On Tuesday afternoon the Fair Work Ombudsman announced it will take legal action against Foodora Australia Pty Ltd, the company behind online food-delivery company Foodora.
The ombudsman alleges the company engaged three workers in “sham contracting”, labelling them independent contractors but treating them as employees, meaning they were entitled to minimum wages and conditions under the Fair Work Act.
“The only way to answer the question of whether the workers delivering the meals are employees or ‘independent contractors’ is for someone to ask a court to consider the specific ‘relationships’ between a company and its workers,” says Fair Work Ombudsman Natalie James in a statement.
“As the matter is currently before the courts, Foodora is unable to comment. However, Foodora will be defending the claims and accusations that have been made against the business,” says Foodora in a statement provided to Broadsheet.
Trent Hancock, principal lawyer at Melbourne-based employment law firm McDonald Murholme, says the implications for the wider food-delivery industry – which includes companies such as UberEats and Deliveroo – are massive.
“If the federal court does determine the workers in question were in fact employees it might require a complete overhaul of the operating structure of businesses like Foodora who purport to engage these workers as contractors,” Hancock tells Broadsheet. “Employment contracts would need to be issued, minimum rates of pay would need to be considered, allowances, penalty rates, overtime will need to be considered.
The three workers being represented by the ombudsman include two bicycle-delivery riders from Melbourne and one delivery driver from Sydney, all of who signed on with Foodora in 2015 and also worked for the company into 2016. It’s alleged they were asked to provide an Australian Business Number (ABN) and sign Independent Contractor Agreements when they started.
Hancock says Foodora is likely to rely on the Independent Contractor Agreements it has entered into with the delivery drivers to defend itself against the allegations. But a federal court ruling would override that agreement.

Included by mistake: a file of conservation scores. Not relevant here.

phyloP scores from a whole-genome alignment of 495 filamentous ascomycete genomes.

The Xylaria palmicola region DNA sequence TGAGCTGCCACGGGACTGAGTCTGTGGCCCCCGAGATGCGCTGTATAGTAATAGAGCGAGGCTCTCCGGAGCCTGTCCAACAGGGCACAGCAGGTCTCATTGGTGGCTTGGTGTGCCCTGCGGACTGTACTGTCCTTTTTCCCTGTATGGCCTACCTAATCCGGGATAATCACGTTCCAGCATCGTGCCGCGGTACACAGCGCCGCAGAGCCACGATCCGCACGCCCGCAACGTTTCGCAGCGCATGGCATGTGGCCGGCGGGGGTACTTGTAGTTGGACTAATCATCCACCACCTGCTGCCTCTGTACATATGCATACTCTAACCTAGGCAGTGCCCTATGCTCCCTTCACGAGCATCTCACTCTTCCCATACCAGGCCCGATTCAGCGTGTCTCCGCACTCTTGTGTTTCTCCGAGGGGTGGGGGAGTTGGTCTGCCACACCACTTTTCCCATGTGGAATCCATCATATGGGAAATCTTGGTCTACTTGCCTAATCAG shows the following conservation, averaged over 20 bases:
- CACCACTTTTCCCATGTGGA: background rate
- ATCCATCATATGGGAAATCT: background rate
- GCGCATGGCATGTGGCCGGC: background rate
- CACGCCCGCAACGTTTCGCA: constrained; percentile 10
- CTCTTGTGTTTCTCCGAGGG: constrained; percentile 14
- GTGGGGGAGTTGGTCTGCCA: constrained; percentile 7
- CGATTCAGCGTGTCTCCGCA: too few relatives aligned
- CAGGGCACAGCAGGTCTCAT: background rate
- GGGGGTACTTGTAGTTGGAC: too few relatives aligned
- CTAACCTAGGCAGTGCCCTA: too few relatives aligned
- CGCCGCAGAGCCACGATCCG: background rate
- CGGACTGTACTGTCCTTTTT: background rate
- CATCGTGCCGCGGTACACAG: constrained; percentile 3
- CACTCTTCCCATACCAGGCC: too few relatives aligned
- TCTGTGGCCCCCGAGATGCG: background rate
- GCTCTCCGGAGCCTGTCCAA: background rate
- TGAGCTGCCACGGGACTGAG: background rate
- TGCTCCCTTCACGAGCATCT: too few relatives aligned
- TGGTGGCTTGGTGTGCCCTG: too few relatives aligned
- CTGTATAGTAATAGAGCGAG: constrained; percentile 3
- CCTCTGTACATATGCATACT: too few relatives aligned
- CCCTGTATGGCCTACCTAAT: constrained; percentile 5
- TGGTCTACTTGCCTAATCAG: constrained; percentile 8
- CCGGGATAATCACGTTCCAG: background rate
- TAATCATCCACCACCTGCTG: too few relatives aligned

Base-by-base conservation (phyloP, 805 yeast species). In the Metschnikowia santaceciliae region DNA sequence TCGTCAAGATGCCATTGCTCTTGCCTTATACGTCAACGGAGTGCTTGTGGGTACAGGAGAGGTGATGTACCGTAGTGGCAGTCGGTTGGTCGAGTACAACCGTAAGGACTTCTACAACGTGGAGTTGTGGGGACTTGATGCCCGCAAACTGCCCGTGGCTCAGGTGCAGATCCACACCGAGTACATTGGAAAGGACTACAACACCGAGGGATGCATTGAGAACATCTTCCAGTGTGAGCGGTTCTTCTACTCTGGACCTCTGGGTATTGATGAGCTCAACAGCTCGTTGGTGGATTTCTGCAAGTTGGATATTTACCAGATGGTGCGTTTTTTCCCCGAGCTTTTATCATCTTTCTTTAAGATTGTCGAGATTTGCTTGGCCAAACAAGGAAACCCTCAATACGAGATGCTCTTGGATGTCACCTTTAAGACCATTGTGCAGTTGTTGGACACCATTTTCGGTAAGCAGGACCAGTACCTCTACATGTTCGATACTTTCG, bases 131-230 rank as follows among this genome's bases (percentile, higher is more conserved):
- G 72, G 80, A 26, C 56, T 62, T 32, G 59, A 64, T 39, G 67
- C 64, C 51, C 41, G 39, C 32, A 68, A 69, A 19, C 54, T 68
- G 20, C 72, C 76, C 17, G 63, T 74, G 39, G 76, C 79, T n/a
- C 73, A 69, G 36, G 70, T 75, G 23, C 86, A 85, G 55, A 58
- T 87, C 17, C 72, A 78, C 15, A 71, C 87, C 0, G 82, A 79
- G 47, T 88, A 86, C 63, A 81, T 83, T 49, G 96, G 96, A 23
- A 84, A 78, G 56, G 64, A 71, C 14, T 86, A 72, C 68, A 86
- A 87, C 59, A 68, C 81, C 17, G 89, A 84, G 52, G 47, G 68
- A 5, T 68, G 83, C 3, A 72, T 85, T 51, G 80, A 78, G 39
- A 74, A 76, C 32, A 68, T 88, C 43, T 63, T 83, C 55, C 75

“The court will consider substance over form. It will look at the true nature of the engagement rather than what the parties have purported it to be. That is something that has come through quite consistently in the decisions in this area.”
When they started with Foodora, the Melbourne workers were 19, and the Sydney worker – an Indian migrant turned permanent citizen – was 30. It’s alleged the Melbourne workers were underpaid $1,620.74 over a four-week work period, but the Sydney driver, who worked significantly more hours, was allegedly underpaid $1,168.50.
The Fair Work Ombudsman uses a “multi-factor test” to determine whether workers are employees or independent contractors – the former are entitled to payment under the Fast Food Industry Award 2010.
According to the ombudsman, the company controlled, directed and supervised the hours, location and manner of work undertaken by the workers, forced them to use branded uniforms or equipment it supplied, and didn’t allow them to negotiate hourly rates or amounts per delivery for Foodora.
It’s also alleged the workers did not genuinely operate their own delivery businesses as they did not advertise services to the public, delegate duties to their own employees, or have individual customer bases, insurance or business premises.
A case management hearing has been scheduled in the Federal Court in Sydney for July 10. At the hearing, the Fair Work Ombudsman will allege Foodora breached the Fair Work Act multiple times, with each carrying penalties of up to $54,000. The Fair Work Ombudsman will also seek a Court Order forcing the company to back pay the workers and make superannuation contributions on their behalf.
Hancock says the case could set a precedent for other workers in similar employment circumstances engaged as independent contractors.
“You may have workers lining up from Foodora and other organisations that engage workers in a similar way, looking to that characterisation and pointing to this decision. The Fair Work Ombudsman is acting on behalf of only three workers that were engaged for a limited period – there would be thousands of workers in a similar situation to these three. When you start to add up the potential underpayment that’s resulted from this characterisation, you could be talking about tens of millions of dollars in unpaid entitlements. On top of that penalties can be imposed by the Ferderal Court as well … current penalties for corporations sit at a maximum of $63,000 for each breach.”
Employers and employees seeking assistance can visit fairwork.gov.au, or call the Fair Work Infoline on 13 13 94.